With Christmas just a couple of days away, we know that there are millions of human beings in refugee camps all over the world, most notably in various countries of the Middle East, but also in Africa and Asia, even Europe. Over the years, Belizeans have often spent Christmas in various Mexican jails, because of immigration, narcotics, and other charges. These have been private, family pains. In Belize, we have accepted refugees from Guatemala, Salvador, and Nicaragua because of the wars in those Central American republics and harsh economic conditions at their socio-economic bases. This acceptance of refugees process in Belize began more than four decades ago in an informal way, then it became formalized through the United Nations in the late 1970s and early 1980s. But, the present reality of thousands of Cubans spending Christmas in refugee camps in Costa Rica is a new consciousness for us in Belize, and even in the region.
Christmas is, of course, a very special time of the year. We refer to it as a “season,” a season of peace and goodwill to all men. The traditions that we have in Belize with respect to Christmas, began with the Christian religious beliefs brought here by the European Baymen, and then those beliefs were affected by Belizeans’ mahogany camp experiences, which were secular in nature. On Christmas Day, Christians celebrate the birth of Jesus Christ in Bethlehem in a manger. Christians believe that Jesus Christ is the Son of God, and that God The Father sent His Only-Begotten Son to save us from our sins. Thus, Christians celebrate. The mahogany camp experiences involved men spending months in the forests cutting mahogany and transporting same to river banks for the logs to be floated down to the Haulover Creek and the Belize City harbor. At Christmas time, the mahogany camps closed down (“camp bruk”), the workers received relatively large amounts of money, and they headed to Belize Town with months of social energy stored up and big money in their pockets. Christmas, a religious holiday, became a secular bacchanalia in the capital, a time of excesses where food, drinks, dance, sex and so on were concerned.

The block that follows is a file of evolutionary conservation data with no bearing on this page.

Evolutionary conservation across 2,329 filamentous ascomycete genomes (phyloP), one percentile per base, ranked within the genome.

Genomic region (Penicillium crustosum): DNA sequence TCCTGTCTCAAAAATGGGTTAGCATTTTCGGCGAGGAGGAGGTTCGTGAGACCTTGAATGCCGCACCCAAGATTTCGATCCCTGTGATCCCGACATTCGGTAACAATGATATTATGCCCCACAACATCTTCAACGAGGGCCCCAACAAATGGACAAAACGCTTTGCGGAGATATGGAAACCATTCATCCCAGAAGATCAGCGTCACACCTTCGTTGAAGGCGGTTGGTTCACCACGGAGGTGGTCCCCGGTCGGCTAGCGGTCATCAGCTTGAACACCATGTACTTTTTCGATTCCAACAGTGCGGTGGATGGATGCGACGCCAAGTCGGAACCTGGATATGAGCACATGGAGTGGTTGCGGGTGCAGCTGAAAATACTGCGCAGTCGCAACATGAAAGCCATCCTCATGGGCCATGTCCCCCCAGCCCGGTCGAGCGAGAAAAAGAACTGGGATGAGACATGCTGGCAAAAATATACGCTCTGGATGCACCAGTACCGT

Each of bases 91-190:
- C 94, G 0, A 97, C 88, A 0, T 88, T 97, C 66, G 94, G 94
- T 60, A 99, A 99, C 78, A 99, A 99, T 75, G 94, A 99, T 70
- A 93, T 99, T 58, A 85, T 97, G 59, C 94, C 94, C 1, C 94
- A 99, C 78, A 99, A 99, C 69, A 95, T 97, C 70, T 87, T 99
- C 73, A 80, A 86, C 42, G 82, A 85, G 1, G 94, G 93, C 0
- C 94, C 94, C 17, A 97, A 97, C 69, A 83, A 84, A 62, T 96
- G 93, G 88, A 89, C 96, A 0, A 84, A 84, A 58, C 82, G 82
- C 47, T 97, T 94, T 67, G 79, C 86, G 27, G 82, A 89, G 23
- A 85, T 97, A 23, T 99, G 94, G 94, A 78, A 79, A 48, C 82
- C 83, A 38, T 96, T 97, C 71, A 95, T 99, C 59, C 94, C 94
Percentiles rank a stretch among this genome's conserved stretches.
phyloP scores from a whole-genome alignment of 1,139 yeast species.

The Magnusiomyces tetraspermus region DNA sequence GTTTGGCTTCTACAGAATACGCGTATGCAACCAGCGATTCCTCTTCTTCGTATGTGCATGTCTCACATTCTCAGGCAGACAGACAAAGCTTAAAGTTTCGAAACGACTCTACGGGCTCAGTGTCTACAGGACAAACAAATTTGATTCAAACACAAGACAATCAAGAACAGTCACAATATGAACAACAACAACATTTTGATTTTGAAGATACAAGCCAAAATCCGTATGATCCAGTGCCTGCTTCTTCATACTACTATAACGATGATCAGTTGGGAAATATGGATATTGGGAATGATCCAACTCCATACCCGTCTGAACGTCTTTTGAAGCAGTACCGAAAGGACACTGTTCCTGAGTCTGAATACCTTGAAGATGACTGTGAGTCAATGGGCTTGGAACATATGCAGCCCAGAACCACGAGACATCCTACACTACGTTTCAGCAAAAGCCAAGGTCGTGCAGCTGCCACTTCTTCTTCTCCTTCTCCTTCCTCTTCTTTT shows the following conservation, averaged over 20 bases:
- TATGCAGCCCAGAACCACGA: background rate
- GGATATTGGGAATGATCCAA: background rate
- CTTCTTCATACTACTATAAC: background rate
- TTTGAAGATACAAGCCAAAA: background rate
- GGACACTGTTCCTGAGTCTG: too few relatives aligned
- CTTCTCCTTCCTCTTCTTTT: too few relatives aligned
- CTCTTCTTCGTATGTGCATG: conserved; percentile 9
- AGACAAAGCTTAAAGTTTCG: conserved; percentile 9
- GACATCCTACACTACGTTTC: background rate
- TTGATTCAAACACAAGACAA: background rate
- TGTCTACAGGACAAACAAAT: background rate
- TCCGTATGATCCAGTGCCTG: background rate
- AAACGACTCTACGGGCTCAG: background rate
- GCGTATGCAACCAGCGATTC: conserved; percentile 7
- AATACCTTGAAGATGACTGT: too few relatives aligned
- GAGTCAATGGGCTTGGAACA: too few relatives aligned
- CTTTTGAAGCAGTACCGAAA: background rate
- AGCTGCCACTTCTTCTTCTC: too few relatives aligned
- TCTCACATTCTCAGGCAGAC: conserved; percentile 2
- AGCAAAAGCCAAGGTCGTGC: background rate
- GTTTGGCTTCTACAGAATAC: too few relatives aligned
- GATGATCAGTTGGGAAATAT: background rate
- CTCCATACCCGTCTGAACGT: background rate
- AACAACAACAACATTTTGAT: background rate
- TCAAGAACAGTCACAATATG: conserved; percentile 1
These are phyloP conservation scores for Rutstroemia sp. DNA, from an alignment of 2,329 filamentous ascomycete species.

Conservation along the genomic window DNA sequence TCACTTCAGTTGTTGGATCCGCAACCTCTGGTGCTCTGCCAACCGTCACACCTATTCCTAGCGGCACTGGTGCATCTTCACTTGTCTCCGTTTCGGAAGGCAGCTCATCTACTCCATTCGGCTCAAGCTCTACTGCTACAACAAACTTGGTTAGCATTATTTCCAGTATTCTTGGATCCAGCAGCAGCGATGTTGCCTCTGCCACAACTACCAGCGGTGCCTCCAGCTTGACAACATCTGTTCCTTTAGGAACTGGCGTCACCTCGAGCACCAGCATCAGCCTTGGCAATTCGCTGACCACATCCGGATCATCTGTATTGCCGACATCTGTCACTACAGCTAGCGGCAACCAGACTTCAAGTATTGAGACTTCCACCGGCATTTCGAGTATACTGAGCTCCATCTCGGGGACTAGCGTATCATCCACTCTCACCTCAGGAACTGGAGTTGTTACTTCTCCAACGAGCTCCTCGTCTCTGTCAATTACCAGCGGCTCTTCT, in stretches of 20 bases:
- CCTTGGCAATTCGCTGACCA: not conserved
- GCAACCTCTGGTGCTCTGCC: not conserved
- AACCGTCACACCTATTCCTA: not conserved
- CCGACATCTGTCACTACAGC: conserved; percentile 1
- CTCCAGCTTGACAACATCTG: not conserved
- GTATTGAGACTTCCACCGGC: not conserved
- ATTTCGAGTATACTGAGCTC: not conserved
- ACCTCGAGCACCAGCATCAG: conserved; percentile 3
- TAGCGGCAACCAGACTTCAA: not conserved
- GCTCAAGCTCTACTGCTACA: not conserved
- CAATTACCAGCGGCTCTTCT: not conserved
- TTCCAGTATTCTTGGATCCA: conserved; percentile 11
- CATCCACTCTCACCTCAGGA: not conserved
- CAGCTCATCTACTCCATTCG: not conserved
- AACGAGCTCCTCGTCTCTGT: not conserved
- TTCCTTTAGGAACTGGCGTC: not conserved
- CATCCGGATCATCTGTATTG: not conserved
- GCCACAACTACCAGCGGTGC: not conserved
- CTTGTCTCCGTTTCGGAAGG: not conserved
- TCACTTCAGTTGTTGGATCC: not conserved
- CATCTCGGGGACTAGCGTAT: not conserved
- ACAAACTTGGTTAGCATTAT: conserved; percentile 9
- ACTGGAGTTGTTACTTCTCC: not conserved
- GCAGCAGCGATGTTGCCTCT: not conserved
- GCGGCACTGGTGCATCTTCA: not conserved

There are limits to what a human being can know, but there are no limits to what a human being can believe. That is our submission to you, dear readers. We know with our minds, but we believe with our souls. We cannot know what happens after death, for example, but we can have certain beliefs about an afterlife. Muslims, the second largest body of believers on planet earth, do not believe that Jesus is the Son of God: Muslims believe that Jesus was a great prophet, but they do not believe that He was/is divine. On the other hand, the divinity of Christ is a core belief of Christians, who are the largest group of believers in the world. Muslims believe that there is One God (no Trinity), and that Muhammad is His prophet. All over the world today, Muslims and Christians are killing each other in the name of their respective religious beliefs. It seems that for most human beings, faith is more important than knowledge.
Much of the passion of organized religion derives from our beliefs about the afterlife. In the absence of any definitive knowledge about a terminal development which all human beings have either experienced or will inevitably experience, that is, the afterlife, most human beings rely on religious beliefs, what we call faith. Most human beings are willing to argue about their religious beliefs, and some are willing to fight for these beliefs.